What does the RBA’s rate cut mean to you?

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The Reserve Bank of Australia (RBA) cut the official cash interest rate by 0.25% this week, but what does that really mean for the property market? And how much money will you save on mortgage repayments?

Real estate agency Ray White has welcomed the move, saying that it is in tune with a changing tide in Australian property transactions and offering some encouraging words about the state of the property market.

“Ongoing doom and gloom in the property market appears to have been dramatically overstated, we’ve seen an unexpected and exciting change in our recently reported May figures,” said Ray White Group chairman Brian White.

“The Ray White Group hit the best monthly sales results for two years. In fact, that stellar May result followed a soft April month, so it’s a serious indication of a changing tide,” he added.  “Both Queensland and Western Australia improved dramatically, recording 23% and 28% on the previous year respectively.”

However, as has become the property industry’s rallying cry as each RBA rate cut is announced, White has called upon the banks to pass on the rate cut in full.

“We call on the banks to pass on the RBA decision today and support aspiring home-owners to engage in the market,” he said.

Residex CEO John Edwards, believes that the banks will continue their course of only passing on partial rate cuts, adding that the RBA should have held firm and hold out on cutting rates until the extent of Europe’s economic woes are more clearly understood.

“The size of today's rate cut is such that a lot of it will probably get lost in the bankers needs to maintain margins and their stability. Funding margins in the current global finance market will be being impacted on as markets look to reduce risk exposure, particularly in Europe,” he said.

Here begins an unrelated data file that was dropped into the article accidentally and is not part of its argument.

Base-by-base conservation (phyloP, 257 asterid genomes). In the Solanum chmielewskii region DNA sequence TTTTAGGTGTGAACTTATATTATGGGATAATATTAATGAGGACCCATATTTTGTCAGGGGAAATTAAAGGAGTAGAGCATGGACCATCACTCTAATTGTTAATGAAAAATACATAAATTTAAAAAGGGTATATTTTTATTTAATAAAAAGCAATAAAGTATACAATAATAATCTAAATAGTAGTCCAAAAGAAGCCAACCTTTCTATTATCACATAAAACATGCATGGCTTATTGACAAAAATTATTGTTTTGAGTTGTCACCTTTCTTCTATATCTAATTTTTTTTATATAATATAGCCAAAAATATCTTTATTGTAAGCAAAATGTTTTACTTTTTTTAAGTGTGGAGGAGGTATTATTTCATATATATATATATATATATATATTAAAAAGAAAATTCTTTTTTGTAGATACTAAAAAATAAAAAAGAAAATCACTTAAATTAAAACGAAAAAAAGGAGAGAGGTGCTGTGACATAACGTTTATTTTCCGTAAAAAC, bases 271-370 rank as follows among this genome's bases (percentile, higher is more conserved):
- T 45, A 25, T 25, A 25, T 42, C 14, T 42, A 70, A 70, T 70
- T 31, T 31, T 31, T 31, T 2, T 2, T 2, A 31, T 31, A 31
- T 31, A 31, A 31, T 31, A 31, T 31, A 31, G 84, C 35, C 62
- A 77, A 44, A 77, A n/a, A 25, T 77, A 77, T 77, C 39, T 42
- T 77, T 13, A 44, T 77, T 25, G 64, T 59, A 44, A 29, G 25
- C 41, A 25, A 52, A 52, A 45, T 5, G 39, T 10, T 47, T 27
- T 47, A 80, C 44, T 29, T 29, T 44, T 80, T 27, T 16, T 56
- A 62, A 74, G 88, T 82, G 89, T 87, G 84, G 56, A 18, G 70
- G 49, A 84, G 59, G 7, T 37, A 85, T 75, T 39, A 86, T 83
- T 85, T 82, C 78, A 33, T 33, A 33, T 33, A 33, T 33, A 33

”A single, significant reduction of 0.5 to 0.75% later in the year would have a guaranteed outcome at the consumers 'gate' once the banks have also balanced their position.”

How much will I save?

Assuming the 0.25% rate cut is passed on in full, a borrower with a $300,000, 25-year, Principal & Interest mortgage at 7% would see their monthly repayments drop from $2,120.34 to $2,072.73. This would represent a monthly saving of $47.61, and saving on the overall amount of interest paid over the entire loan term of $14,283.

Assuming a more realistic scenario where the lender only passes on a partial rate cut of 0.2%, the same borrower would still save $38.12 on their monthly repayments, and $11,436 on the interest paid over the entire loan term.

Calculate your own potential savings with the Your Mortgage basic repayment calculator.

But before you start planning a spending spree with your anticipated extra cash flow, you’d be well-advised to consider keeping your repayments at their current level to put the extra money towards reducing that loan and giving yourself a healthy buffer.

“Those who can should take advantage of the interest rate stability and increase their home loan repayments to reduce their mortgages,” said Loan Market corporate spokesman Paul Smith.